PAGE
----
Cheese tea can also be found prepackaged in convenience stores. These ones are more homogenous where the cheese is mixed into the tea already. I tried an oolong cream cheese drink and found that the sweetness overpowered the flavour of the oolong tea, but the smooth milky texture was nice.
Shokupan (Sandwich or Toasting Bread)
Japan is not all about rice; they do like their bread too. In fact, Japan’s bread, in all its forms, has gained quite an international reputation, especially in the surrounding Asian countries. Compared to sandwich bread in the West, Japan’s shokupan uses more butter or margarine, and cream or milk, making the loaf a lot moister, sweeter and very slightly cake-like. It is dense, but maintains a fluffy texture.
While bakeries often sell their own house-made loaf along with all the other various buns and pastries they make, there are now many shokupan specialty stores popping up in all cities. These stores make only one type of loaf and focus on selling that one product. They usually use different ingredients from the regular loaf such as high-grade flour, brown or white rice flour, mirin, cream specifically from Hokkaido, cultured butter, sesame oil, imported salt, etc. Using such ingredients makes these loaves slightly more expensive than your regular loaf sold in the grocery stores (there can be as much as a three to four hundred yen difference ). Even so, people are buying these specialty loaves to enjoy for breakfast or as an afternoon treat, and some are even purchasing them as gifts to give to friends or coworkers.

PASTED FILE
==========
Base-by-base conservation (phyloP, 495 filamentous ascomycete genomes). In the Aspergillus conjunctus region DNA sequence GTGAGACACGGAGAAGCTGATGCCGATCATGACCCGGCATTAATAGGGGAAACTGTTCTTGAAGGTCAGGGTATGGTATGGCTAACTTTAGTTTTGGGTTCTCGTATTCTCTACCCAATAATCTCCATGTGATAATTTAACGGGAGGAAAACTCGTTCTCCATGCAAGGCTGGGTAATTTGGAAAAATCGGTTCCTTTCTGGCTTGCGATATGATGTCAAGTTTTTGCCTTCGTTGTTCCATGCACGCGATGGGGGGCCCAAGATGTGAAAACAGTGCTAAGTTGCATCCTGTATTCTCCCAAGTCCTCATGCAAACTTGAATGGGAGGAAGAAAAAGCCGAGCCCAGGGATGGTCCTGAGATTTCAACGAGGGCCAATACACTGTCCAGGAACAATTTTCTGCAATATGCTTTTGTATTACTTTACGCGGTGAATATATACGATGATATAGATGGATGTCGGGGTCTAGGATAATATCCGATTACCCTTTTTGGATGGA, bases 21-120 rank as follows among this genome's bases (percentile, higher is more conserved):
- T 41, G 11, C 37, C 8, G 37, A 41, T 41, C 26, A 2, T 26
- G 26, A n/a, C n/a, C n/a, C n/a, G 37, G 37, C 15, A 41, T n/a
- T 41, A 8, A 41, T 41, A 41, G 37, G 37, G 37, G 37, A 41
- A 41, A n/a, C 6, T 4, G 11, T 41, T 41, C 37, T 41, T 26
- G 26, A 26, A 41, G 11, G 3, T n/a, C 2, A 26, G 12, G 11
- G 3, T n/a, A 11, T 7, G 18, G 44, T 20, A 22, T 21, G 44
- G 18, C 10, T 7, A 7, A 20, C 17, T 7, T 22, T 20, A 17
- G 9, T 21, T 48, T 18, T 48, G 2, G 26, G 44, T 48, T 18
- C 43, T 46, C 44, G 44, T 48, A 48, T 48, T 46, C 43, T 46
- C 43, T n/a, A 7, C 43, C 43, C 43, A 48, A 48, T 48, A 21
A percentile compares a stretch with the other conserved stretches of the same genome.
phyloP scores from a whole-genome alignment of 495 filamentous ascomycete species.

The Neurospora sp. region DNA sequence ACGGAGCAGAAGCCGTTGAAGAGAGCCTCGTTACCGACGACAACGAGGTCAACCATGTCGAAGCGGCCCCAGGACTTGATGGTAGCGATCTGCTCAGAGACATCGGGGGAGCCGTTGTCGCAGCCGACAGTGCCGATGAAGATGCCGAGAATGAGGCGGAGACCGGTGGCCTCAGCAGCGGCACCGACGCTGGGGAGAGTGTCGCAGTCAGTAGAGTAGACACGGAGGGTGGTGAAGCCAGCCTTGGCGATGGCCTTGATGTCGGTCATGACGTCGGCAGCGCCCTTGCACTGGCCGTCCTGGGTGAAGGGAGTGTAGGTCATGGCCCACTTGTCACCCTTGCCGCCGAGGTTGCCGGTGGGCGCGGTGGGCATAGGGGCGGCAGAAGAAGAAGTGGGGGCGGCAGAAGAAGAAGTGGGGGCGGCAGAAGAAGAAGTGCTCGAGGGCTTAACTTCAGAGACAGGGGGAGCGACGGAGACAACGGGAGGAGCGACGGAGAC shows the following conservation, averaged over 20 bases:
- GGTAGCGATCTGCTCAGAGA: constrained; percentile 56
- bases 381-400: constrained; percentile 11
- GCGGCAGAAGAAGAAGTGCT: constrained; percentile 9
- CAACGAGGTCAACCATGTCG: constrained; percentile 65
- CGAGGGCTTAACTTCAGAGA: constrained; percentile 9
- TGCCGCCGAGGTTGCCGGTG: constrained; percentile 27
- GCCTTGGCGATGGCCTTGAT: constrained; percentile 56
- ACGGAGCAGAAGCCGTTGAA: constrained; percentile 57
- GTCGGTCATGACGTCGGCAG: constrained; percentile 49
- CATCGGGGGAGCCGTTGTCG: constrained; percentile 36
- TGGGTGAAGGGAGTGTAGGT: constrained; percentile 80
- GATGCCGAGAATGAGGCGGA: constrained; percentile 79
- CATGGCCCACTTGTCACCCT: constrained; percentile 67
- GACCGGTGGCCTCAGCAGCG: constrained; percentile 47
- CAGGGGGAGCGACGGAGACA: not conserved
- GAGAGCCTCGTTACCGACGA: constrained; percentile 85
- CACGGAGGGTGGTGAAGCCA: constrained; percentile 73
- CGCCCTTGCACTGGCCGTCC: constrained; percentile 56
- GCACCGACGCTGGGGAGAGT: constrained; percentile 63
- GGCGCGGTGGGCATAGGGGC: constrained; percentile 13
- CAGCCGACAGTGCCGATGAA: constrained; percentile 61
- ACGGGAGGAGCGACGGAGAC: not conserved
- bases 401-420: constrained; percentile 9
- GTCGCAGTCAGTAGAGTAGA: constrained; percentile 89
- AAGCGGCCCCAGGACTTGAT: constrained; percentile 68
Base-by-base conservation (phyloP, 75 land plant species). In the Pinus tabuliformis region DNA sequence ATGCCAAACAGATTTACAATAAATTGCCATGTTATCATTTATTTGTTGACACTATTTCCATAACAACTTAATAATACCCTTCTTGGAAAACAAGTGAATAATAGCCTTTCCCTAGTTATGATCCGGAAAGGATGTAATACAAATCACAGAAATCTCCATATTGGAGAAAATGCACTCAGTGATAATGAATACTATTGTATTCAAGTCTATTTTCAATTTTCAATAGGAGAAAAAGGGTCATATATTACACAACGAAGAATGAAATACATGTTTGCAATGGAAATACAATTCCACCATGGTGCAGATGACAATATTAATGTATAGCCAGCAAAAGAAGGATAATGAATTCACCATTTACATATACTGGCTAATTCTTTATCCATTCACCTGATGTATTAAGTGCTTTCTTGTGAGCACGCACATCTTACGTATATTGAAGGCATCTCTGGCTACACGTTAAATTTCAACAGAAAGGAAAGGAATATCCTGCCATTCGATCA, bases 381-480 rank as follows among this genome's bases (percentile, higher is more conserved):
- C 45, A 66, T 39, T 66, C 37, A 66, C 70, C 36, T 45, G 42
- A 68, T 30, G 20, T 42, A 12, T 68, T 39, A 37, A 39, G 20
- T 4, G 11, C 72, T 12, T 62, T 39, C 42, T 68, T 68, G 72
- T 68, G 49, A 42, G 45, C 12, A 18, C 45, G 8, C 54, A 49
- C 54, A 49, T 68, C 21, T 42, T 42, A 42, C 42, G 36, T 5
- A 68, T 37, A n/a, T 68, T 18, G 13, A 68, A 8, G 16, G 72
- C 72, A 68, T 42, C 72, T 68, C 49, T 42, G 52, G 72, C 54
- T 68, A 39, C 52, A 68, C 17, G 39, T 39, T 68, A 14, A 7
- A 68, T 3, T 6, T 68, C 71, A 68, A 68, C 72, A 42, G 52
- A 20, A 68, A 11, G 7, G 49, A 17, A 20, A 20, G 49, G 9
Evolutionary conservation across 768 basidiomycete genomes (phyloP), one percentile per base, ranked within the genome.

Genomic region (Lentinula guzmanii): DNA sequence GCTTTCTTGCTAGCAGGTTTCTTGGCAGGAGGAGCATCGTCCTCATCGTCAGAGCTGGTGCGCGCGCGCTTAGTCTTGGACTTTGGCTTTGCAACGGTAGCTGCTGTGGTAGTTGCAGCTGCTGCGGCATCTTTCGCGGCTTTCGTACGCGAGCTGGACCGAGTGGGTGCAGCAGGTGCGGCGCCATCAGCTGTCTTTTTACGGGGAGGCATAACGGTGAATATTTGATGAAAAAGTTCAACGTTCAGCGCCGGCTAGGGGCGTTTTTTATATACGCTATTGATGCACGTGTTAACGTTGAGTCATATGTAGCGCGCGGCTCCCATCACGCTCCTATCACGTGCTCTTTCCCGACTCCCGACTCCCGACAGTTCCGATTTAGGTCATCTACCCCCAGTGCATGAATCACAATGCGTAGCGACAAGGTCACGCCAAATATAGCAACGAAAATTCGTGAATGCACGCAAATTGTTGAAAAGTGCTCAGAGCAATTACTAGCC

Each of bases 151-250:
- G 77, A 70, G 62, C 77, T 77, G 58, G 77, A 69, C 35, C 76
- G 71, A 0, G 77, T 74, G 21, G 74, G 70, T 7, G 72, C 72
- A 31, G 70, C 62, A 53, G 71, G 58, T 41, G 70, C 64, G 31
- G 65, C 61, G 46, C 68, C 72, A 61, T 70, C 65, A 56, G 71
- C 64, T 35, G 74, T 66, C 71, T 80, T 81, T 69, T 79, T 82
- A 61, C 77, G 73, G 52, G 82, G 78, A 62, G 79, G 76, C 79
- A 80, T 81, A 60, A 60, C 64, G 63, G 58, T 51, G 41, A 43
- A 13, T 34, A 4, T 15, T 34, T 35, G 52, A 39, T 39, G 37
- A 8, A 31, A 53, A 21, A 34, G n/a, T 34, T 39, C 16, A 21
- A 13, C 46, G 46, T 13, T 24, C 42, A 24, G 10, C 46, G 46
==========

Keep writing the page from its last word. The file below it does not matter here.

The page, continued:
Since the shokupan in Japan is so well-liked, it goes without saying that sandwiches are popular at the same time. There seem to be two types of sandwiches popular this year. The first one is the tamago, or egg sandwich. One of the most beloved egg dishes in Japan is tamago-yaki, which is a rolled omelette usually flavoured with dashi or sugar and soy sauce. Simply putting it into a sandwich creates a whole new dish and opens up more room for creativity. Not only is there variety in how the egg is seasoned, now you can play with other toppings, spreads and types of bread. Many restaurants and cafes are trying to come with their own unique egg sandwich, whether it’s filled with the traditional tamago-yaki, a scrambled egg, a breaded and fried egg, a steamed egg paste, or chopped egg with mayonnaise, and so on. Even some convenience stores were taking advantage of the trend and sold packages with three different types of egg sandwiches so that you could eat and compare. Since Japanese bread tends to be on the sweeter side, it seems to go really well with eggs.
The other type of sandwich is the overly packed one. When you see one of these being made, it becomes a tower even though there are only two slices of bread, the fillings keep getting piled on to the point where it looks like it might topple over. Then comes the trick in making it easier to eat as a sandwich; after the top slice of bread is placed over the filling, the sandwich is squashed and then wrapped in parchment paper and saran wrap. It is left for a few minutes for the flavours to meld and absorb into each other. Finally, the sandwich is cut in half while still in its wrapping, thus maintaining its shape without popping open. It may be a mouthful to bite into, but you can create a complexity of flavours and experiment with all different variations in this type of sandwich. Not to mention, you could share one sandwich with someone and it would still be enough for a light meal or snack.